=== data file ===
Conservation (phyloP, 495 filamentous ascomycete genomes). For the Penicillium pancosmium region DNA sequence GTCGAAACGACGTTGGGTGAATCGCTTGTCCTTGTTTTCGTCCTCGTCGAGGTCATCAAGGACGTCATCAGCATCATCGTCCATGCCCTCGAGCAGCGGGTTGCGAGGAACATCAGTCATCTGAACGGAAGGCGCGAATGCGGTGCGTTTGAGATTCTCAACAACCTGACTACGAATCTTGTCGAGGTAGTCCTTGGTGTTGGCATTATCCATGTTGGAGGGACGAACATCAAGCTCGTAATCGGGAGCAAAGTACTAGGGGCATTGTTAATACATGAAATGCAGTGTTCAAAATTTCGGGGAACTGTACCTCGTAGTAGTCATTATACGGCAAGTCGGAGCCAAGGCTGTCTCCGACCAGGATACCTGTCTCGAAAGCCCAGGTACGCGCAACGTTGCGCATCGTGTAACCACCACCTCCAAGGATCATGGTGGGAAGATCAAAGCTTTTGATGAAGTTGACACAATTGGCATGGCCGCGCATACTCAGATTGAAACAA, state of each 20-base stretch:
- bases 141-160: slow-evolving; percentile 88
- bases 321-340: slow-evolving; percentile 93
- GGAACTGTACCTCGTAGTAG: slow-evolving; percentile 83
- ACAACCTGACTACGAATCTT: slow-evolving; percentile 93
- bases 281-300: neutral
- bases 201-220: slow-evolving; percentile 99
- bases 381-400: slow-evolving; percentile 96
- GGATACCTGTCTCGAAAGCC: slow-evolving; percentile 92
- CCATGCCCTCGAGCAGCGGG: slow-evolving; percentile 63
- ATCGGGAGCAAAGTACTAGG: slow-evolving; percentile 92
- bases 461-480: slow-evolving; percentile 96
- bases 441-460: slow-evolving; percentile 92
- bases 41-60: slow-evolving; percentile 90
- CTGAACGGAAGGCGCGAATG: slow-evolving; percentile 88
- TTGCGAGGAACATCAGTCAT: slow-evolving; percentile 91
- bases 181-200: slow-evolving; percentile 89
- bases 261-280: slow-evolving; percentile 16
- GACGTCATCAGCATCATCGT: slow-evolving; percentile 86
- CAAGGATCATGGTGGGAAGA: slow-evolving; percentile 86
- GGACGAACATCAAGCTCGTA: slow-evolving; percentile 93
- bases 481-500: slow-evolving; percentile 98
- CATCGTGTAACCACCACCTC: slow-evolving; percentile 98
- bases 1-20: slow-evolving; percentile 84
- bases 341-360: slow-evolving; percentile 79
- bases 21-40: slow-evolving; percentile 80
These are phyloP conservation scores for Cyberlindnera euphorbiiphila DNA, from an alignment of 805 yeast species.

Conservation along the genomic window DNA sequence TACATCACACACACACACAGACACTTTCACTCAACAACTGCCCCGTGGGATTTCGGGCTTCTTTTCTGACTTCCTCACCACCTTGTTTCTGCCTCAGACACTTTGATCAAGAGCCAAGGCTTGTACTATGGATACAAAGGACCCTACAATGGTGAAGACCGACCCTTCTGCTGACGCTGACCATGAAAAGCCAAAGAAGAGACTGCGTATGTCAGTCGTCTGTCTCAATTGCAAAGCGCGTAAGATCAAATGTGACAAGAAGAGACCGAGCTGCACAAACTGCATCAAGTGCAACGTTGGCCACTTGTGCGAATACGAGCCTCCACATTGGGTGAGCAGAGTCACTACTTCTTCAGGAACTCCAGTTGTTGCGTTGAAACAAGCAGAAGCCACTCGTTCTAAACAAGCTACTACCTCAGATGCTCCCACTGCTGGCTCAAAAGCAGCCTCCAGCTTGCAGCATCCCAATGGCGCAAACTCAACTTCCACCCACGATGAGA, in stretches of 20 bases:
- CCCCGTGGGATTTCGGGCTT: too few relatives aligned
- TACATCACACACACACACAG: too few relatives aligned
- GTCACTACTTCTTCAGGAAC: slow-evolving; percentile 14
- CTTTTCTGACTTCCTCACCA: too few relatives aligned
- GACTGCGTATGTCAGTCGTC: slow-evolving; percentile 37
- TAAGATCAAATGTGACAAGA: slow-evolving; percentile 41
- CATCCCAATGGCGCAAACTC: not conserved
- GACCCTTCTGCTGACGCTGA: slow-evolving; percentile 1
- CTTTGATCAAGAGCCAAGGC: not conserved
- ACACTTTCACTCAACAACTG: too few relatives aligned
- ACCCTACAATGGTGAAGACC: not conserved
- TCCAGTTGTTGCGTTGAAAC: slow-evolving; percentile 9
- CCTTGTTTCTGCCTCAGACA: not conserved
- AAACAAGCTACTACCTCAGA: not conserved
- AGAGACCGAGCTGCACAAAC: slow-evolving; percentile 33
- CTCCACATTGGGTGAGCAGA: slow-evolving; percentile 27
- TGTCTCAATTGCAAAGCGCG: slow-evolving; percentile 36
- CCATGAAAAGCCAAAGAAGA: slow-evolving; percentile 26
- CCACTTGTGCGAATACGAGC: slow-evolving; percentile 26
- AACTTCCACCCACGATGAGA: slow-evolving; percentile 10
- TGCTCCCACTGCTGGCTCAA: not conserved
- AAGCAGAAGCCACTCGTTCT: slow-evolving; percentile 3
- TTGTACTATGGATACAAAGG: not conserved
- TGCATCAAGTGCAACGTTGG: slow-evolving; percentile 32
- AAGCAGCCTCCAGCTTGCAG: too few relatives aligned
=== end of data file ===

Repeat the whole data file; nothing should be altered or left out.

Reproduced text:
Conservation (phyloP, 495 filamentous ascomycete genomes). For the Penicillium pancosmium region DNA sequence GTCGAAACGACGTTGGGTGAATCGCTTGTCCTTGTTTTCGTCCTCGTCGAGGTCATCAAGGACGTCATCAGCATCATCGTCCATGCCCTCGAGCAGCGGGTTGCGAGGAACATCAGTCATCTGAACGGAAGGCGCGAATGCGGTGCGTTTGAGATTCTCAACAACCTGACTACGAATCTTGTCGAGGTAGTCCTTGGTGTTGGCATTATCCATGTTGGAGGGACGAACATCAAGCTCGTAATCGGGAGCAAAGTACTAGGGGCATTGTTAATACATGAAATGCAGTGTTCAAAATTTCGGGGAACTGTACCTCGTAGTAGTCATTATACGGCAAGTCGGAGCCAAGGCTGTCTCCGACCAGGATACCTGTCTCGAAAGCCCAGGTACGCGCAACGTTGCGCATCGTGTAACCACCACCTCCAAGGATCATGGTGGGAAGATCAAAGCTTTTGATGAAGTTGACACAATTGGCATGGCCGCGCATACTCAGATTGAAACAA, state of each 20-base stretch:
- bases 141-160: slow-evolving; percentile 88
- bases 321-340: slow-evolving; percentile 93
- GGAACTGTACCTCGTAGTAG: slow-evolving; percentile 83
- ACAACCTGACTACGAATCTT: slow-evolving; percentile 93
- bases 281-300: neutral
- bases 201-220: slow-evolving; percentile 99
- bases 381-400: slow-evolving; percentile 96
- GGATACCTGTCTCGAAAGCC: slow-evolving; percentile 92
- CCATGCCCTCGAGCAGCGGG: slow-evolving; percentile 63
- ATCGGGAGCAAAGTACTAGG: slow-evolving; percentile 92
- bases 461-480: slow-evolving; percentile 96
- bases 441-460: slow-evolving; percentile 92
- bases 41-60: slow-evolving; percentile 90
- CTGAACGGAAGGCGCGAATG: slow-evolving; percentile 88
- TTGCGAGGAACATCAGTCAT: slow-evolving; percentile 91
- bases 181-200: slow-evolving; percentile 89
- bases 261-280: slow-evolving; percentile 16
- GACGTCATCAGCATCATCGT: slow-evolving; percentile 86
- CAAGGATCATGGTGGGAAGA: slow-evolving; percentile 86
- GGACGAACATCAAGCTCGTA: slow-evolving; percentile 93
- bases 481-500: slow-evolving; percentile 98
- CATCGTGTAACCACCACCTC: slow-evolving; percentile 98
- bases 1-20: slow-evolving; percentile 84
- bases 341-360: slow-evolving; percentile 79
- bases 21-40: slow-evolving; percentile 80
These are phyloP conservation scores for Cyberlindnera euphorbiiphila DNA, from an alignment of 805 yeast species.

Conservation along the genomic window DNA sequence TACATCACACACACACACAGACACTTTCACTCAACAACTGCCCCGTGGGATTTCGGGCTTCTTTTCTGACTTCCTCACCACCTTGTTTCTGCCTCAGACACTTTGATCAAGAGCCAAGGCTTGTACTATGGATACAAAGGACCCTACAATGGTGAAGACCGACCCTTCTGCTGACGCTGACCATGAAAAGCCAAAGAAGAGACTGCGTATGTCAGTCGTCTGTCTCAATTGCAAAGCGCGTAAGATCAAATGTGACAAGAAGAGACCGAGCTGCACAAACTGCATCAAGTGCAACGTTGGCCACTTGTGCGAATACGAGCCTCCACATTGGGTGAGCAGAGTCACTACTTCTTCAGGAACTCCAGTTGTTGCGTTGAAACAAGCAGAAGCCACTCGTTCTAAACAAGCTACTACCTCAGATGCTCCCACTGCTGGCTCAAAAGCAGCCTCCAGCTTGCAGCATCCCAATGGCGCAAACTCAACTTCCACCCACGATGAGA, in stretches of 20 bases:
- CCCCGTGGGATTTCGGGCTT: too few relatives aligned
- TACATCACACACACACACAG: too few relatives aligned
- GTCACTACTTCTTCAGGAAC: slow-evolving; percentile 14
- CTTTTCTGACTTCCTCACCA: too few relatives aligned
- GACTGCGTATGTCAGTCGTC: slow-evolving; percentile 37
- TAAGATCAAATGTGACAAGA: slow-evolving; percentile 41
- CATCCCAATGGCGCAAACTC: not conserved
- GACCCTTCTGCTGACGCTGA: slow-evolving; percentile 1
- CTTTGATCAAGAGCCAAGGC: not conserved
- ACACTTTCACTCAACAACTG: too few relatives aligned
- ACCCTACAATGGTGAAGACC: not conserved
- TCCAGTTGTTGCGTTGAAAC: slow-evolving; percentile 9
- CCTTGTTTCTGCCTCAGACA: not conserved
- AAACAAGCTACTACCTCAGA: not conserved
- AGAGACCGAGCTGCACAAAC: slow-evolving; percentile 33
- CTCCACATTGGGTGAGCAGA: slow-evolving; percentile 27
- TGTCTCAATTGCAAAGCGCG: slow-evolving; percentile 36
- CCATGAAAAGCCAAAGAAGA: slow-evolving; percentile 26
- CCACTTGTGCGAATACGAGC: slow-evolving; percentile 26
- AACTTCCACCCACGATGAGA: slow-evolving; percentile 10
- TGCTCCCACTGCTGGCTCAA: not conserved
- AAGCAGAAGCCACTCGTTCT: slow-evolving; percentile 3
- TTGTACTATGGATACAAAGG: not conserved
- TGCATCAAGTGCAACGTTGG: slow-evolving; percentile 32
- AAGCAGCCTCCAGCTTGCAG: too few relatives aligned